I know I'm starting to sound like a broken record, really I do. And it's really not my intention. I'm starting to get bored with myself. But could the press please cut me a break here?

In the meantime, Mr. Gibson, I'll still be awaiting my apology.

24 July 2006

A pox on you all

Since I couldn't get in to Blogspot for some reason this morning, I posted my rant for the day on silent schwa.

17 July 2006

On the rag

I really wanted to be mad at Ed Carpenter for his comments about Danica Patrick. Really I did.

Then I read the whole article, and I realized it's the producer who reduced Carpenter's comments to a sound byte I should be targeting.

Taken in context, Carpenter's suggestion that Patrick might be a more aggressive driver at the "right time of the month" sounds less like a misogynistic slur and more like some good-natured ribbing from a competitor who clearly respects Patrick as a driver.

Let's face it: If women want to play with the big boys--and I happen to believe we're more than capable--we have to remember what the big boys are like. They are not nice, not to each other, and not to anybody else. Most of the time they're the least nice to the people who are beating them, so the better Patrick gets, the more potshots she's likely to get.

Based on her reaction to the whole hullabaloo, I think she can take it.

22 June 2006


This morning, the sports report on my favorite radio show featured the story of Ozzie Guillen, who called Chicago Sun-Times columnist Jay Mariotti a fag. One of the DJs supported Guillen's defense that the word did not have the same connotations in his country, that it was a reference to a person's courage, not his sexuality. The DJ went on to say that Guillen should have used "the P-word" instead, since that's really what he meant.

Really? Really? So the female organ through which said DJ was birthed is an appropriate slur to apply to a coward? The female member of the radio morning crew, who happens to be pregnant, made no comment on the topic, so I can't know whether she was equally offended, or just so inured to that particular usage it didn't occur to her.

If it is clearly inappropriate to use sexuality as a means of insult, is it not equally inappropriate to use gender in the same manner? I suppose that I shouldn't be surprised by such an attitude when crimes against homosexuals are granted hate crime status (a ridiculous distinction in the first place), while rape, a clearly gender-driven crime, is not. It is still safe to belittle women, to use feminine terms to denote weakness and other character flaws.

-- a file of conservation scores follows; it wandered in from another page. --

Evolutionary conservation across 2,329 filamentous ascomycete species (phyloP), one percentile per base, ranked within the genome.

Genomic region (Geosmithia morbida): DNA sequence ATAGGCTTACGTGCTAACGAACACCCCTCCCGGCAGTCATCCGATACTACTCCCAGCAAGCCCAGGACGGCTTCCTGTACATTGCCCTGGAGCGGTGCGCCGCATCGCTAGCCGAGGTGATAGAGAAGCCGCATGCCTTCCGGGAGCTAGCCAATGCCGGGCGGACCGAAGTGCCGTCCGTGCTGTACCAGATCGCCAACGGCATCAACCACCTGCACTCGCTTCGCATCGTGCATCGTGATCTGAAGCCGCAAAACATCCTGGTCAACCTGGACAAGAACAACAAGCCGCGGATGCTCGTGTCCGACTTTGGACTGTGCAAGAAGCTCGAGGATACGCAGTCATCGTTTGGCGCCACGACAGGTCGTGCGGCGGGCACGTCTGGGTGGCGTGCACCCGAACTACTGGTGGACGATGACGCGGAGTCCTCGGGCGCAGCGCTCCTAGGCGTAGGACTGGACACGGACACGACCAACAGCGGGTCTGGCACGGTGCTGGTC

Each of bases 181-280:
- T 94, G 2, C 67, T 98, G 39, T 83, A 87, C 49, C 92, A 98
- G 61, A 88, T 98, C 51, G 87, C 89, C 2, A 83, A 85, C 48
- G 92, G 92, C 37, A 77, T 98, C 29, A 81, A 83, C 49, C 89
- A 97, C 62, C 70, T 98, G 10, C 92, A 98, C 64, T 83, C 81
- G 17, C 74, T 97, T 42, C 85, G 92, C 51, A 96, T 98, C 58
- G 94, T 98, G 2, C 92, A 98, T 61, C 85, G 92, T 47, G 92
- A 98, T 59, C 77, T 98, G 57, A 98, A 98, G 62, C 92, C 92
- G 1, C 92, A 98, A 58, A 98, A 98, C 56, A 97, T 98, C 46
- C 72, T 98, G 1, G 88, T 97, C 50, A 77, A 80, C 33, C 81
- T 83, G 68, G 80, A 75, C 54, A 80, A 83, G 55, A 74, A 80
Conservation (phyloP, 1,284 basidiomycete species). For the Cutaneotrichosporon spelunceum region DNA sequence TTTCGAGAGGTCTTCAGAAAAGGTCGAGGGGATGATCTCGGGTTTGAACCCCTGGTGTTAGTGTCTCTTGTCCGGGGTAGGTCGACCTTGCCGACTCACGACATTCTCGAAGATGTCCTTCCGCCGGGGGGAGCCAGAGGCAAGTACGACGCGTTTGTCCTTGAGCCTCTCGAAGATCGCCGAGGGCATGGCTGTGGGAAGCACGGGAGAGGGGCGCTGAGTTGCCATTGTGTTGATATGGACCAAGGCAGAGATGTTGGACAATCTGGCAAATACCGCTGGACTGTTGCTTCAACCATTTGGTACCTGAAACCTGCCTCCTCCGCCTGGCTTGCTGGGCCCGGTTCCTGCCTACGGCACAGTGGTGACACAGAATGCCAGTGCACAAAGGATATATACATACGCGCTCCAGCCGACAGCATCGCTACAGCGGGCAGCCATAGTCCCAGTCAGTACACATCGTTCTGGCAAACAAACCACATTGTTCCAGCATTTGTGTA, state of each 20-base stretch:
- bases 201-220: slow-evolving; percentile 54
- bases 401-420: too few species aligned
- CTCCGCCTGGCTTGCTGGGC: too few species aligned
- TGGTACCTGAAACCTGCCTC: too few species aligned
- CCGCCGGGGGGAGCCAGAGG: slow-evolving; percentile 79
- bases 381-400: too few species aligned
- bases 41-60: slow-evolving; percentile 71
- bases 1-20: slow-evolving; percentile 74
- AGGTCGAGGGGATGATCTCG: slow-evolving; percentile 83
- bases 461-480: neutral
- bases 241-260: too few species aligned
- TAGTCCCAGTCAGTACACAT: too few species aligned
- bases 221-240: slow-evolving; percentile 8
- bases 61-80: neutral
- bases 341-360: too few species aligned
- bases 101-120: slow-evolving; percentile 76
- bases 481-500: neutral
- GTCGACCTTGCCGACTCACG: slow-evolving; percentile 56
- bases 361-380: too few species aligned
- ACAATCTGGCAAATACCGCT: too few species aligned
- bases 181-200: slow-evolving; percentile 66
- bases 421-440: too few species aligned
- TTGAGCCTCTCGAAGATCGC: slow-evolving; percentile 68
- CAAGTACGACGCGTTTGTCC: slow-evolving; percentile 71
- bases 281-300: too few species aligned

I can only console myself by thinking this is all a little like the fable of the fox and the grapes. It's mighty tempting to think of something as inferior when you've spent so much time unsuccessfully chasing it.

My quarterly post

Pluto's Lot

Sure, he'd been told about long-distance
relationships, how they never work, but still
he'd not realized how quiet the house
would seem. And she was always leaving
things behind, as if on purpose—a stocking
redolent with that scent, which he never could
pronounce; worse still, the Victoria's Secret
catalogue she'd forgotten to forward.
His friends would note her absence
at parties; he'd leave early and call,
hoping not to wake her mother,
begging her to talk sexy over the phone.

04 April 2006

First Words

Her mouth the o at the center of wow,
Georgia leans with her hands on her knees.
With one finger pointing to where she will go,
the others grip air so you’ll follow and see.

All that passes from view is gone,
leaving her chanting, more airplane, more tree.
Ga-ga, she says, when she points in the mirror—
All gone, and then more, more Daddy, more me.

This is the way to meet the world:
arms thrown wide, saying, More, more.

18 February 2006

Creepy little story


Sleepy-eyed, she sat up and mumbled, “I dreamed you killed someone and stuffed them in the closet.”

He lit another cigarette. “Amazing what some smack can do to ease your mind.”

She looked from the tight ring of bruises on her breast to the white sunshine out the high window. He was tapping the syringe.